Yeah, you can collect those leaves....

You know...

You can use leaves and botanicals which you can collect yourself. 

We have a lot of people ask us if they can use "such and such" a leaf or seed pod, or whatever they collected nearby -in their aquarium. And quite frankly, for many items, my thinking is that you should give them a try...conditionally.

(Woah, he's advocating collecting your own stuff? Doesn't he have a business? What? Why would he do that? ) Well, yeah, I DO have a business...but why not collect some stuff if you can, right? Sure, when you get stuff from me, you don't have to go tracking through the woods or get wet and dirty, but hey- that's fun for a lot of people! And this is nothing new...people have been collecting various leaves and other botanicals for years. It's kind of fun if you have access to it, and the time and inclination to collect.

Now, first off, you should get an identification about the item(s) you're collecting. You can either look 'em up online ("Did you know that there's now this incredible web page on the 'information superhighway' called Google! It can get you answers for lots of stuff quickly! Try it next time you're on the world wide web!") or purchase a nice field guide to plants native to your region.

Sarcasm aside, there is no excuse for not doing your homework here.

The first, and perhaps most important of these aforementioned  "conditions" is that the plant you're thinking of trying is not a known toxic plant to humans or animals. Yeah, I know we're talking about fishes, but this is really a consideration. If something is known to be poisonous, I'd steer clear. You'll need to do your homework online, or speak with a botanist or someone well-versed in the native flora of your region if you're not sure.

The other "condition" with a lot of self collected botanical items is that they are not sourced from areas with agricultural pesticides, serious pollution, etc. In other words, if their not subjected to contaminants where they sit. You know, laying on oily highways, or fallen into obviously polluted water, etc.

Many items are easy picking, and have proven to be safe and useful almost year-round.

For example, Alder Cones and Birch Cones, which are found in many parts of North America and Europe, are perfectly safe to use, as long as they are from the aforementioned clean areas, and are properly prepared for use.

And then, of course, the leaves...

Oak trees of various types yield nice leaves that, when dried, have been a mainstay of hobbyists in North America and Europe or years, as have been Beech and even Alder. They work great in aquariums, in my experience, although my biggest personal "complaint" about them is that they look...exactly like Oak leaves...not the sort of aesthetic you're looking for in a tropical South American, African, or Southeast Asian aquascape!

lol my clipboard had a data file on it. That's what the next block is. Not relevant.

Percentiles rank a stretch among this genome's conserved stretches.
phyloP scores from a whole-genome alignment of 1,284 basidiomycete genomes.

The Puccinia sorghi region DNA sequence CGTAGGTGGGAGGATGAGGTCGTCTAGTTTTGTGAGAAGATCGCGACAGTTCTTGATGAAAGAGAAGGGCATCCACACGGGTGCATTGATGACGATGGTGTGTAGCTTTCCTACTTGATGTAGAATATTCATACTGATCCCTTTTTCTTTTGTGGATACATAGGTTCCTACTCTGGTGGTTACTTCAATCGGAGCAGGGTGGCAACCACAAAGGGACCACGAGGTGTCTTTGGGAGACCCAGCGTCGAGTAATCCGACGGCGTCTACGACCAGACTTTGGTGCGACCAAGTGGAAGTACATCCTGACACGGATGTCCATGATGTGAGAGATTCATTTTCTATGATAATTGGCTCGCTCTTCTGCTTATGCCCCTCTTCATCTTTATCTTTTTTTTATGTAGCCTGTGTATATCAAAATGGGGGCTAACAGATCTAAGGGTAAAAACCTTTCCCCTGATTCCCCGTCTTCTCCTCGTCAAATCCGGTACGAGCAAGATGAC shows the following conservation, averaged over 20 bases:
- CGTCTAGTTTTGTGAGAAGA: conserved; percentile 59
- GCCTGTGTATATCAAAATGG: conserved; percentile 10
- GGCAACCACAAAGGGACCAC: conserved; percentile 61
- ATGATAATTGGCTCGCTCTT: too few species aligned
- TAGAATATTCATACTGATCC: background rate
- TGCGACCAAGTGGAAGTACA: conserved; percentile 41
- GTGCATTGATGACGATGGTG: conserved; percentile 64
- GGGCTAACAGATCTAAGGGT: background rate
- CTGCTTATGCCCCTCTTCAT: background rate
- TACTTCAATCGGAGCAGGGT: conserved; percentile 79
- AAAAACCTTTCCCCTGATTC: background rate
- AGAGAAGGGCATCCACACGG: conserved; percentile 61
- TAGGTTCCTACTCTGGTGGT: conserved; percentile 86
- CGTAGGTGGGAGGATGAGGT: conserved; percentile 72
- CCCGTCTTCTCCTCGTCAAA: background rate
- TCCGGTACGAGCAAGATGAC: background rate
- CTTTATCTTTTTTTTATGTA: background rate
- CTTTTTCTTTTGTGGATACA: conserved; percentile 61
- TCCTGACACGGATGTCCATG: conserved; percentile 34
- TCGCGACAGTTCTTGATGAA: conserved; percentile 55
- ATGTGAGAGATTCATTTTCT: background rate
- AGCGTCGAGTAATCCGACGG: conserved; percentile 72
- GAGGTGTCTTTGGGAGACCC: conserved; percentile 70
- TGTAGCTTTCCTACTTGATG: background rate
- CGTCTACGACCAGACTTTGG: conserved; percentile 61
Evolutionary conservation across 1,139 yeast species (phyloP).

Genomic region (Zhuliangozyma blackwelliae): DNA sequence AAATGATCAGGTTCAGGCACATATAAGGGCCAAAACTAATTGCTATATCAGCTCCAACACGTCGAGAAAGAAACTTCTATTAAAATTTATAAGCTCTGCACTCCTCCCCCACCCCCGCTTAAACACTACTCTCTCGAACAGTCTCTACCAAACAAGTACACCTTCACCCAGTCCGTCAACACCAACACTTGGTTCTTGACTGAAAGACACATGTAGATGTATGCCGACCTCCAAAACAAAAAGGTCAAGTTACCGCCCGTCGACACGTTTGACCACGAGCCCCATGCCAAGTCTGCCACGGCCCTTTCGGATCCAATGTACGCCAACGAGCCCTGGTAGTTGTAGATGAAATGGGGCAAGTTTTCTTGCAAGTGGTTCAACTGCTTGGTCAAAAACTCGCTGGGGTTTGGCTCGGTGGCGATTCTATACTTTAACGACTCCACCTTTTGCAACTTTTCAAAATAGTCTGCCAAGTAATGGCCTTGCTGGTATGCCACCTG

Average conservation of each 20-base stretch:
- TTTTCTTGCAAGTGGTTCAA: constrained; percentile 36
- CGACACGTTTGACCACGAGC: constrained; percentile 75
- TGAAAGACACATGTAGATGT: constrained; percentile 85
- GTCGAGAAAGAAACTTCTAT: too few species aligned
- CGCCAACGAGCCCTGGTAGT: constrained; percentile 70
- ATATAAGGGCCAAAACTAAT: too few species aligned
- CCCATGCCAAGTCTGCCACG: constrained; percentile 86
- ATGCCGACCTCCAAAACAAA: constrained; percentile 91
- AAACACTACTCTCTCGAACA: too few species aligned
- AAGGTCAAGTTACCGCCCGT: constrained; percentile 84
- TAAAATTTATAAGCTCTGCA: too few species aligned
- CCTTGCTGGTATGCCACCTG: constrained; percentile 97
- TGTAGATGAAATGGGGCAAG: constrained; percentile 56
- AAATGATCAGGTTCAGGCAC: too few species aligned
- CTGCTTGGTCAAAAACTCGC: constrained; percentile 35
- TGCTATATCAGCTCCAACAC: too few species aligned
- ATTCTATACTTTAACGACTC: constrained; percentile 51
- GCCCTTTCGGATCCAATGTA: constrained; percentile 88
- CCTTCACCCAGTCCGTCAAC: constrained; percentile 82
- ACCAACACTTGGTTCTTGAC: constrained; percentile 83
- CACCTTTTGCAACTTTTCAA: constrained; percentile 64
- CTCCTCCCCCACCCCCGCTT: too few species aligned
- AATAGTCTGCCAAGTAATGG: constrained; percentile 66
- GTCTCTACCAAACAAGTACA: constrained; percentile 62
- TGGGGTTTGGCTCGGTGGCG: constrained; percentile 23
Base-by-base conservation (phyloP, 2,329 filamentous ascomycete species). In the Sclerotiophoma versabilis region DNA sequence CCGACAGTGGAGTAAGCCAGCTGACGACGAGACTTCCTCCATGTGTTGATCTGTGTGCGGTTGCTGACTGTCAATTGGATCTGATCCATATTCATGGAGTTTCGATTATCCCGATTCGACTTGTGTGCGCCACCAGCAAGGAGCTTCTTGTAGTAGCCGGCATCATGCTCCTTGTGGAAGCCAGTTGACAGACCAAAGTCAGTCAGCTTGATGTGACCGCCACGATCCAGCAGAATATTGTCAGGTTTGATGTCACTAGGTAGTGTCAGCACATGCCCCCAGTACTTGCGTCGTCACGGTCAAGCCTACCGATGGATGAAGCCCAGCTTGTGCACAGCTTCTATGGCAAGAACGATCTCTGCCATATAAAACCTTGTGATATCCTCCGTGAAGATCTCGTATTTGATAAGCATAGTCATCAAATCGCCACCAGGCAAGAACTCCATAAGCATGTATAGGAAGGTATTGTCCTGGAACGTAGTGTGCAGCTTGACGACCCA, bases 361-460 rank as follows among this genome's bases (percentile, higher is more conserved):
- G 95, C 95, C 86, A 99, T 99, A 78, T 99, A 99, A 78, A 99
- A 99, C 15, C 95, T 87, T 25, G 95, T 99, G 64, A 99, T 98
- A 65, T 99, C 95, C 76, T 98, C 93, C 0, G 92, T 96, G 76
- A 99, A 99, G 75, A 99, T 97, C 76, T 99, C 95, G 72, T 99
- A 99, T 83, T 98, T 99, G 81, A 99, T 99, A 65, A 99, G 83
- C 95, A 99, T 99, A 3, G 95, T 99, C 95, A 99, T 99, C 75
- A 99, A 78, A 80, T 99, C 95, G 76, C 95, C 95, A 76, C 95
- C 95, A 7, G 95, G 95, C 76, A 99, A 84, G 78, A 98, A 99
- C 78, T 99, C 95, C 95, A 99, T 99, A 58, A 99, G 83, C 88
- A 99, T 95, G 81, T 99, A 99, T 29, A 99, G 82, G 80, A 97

(Image by Aleksander Kaasic- used under CC BY- SA 4.0)

And, this brings us to our third "condition" which applies specifically to leaves. When you collect these leaves, it's important to collect naturally fallen leaves, ones which have depleted their stores of sugar and are already sort of brown and crispy. This being Autumn and all in the Northern Hempishere, the timing couldn't be better for this kind of fun!

Yeah, dried and crispy is the call here.

My one exception is for Magnolia leaves. While you can use them nice and crispy, I personally prefer them when they're recently fallen and not quite dried up. In this particular state, they're not only more attractive, I think they tend to last a bit longer and prepare better...and they recruit biofilms nicely.

And, just like the botanical materials you'd purchase from us or other sources (Really? You'd do that after all of the free information I offer daily? Arrghhh... LOL), you need to employ common sense, an abundance of caution, and take the time to prepare them before utilizing in an aquarium. And of course, test and add things very slowly, knowing that there are always risks associated with this stuff. 

Nothing really new here, right?

Identify, verify, collect, prepare, test.

Stay adventurous. Stay intrigued. Stay cautious. Stay patient.

And Stay Wet.


Scott Fellman

Tannin Aquatics




Scott Fellman
Scott Fellman


2 Responses

Scott Fellman
Scott Fellman

September 28, 2017

Yeah, Good advice! A lot of people overlook that “dry” part when collecting leaves…Many leaves have so much in the way of sugars and other compounds bound up in their tissues that all of this stuff simply leaches into the water if they’re not naturally fallen and depleted. Although I will use Magnolia and even Loquat when they are still a bit “fresher”, they’re always naturally fallen leaves, which means a good percentage of those sugars and such are depleted. With Magnolia, there is that “cuticle” which keeps them a bit “fresher” longer, but I also feel that it controls the “output” of the less desirable stuff into the water, too. Just my two cents worth, but I’ve not experienced nitrate or phosphate issues when using them.



September 27, 2017

I’m a big fan of homegrown and found botanicals, but “dry and crispy” is the name of the game here! I made the mistake of grabbing just a big ol’ handful of autumn leaves to throw in one of my aquariums about two weeks ago, thinking that the yellowy ones were “dry enough” and would give a great colour to the tank. Unfortunately, I paid for that in stinky water and spiking parameters, as the yellow leaves were still a bit “soft”.

Leave a comment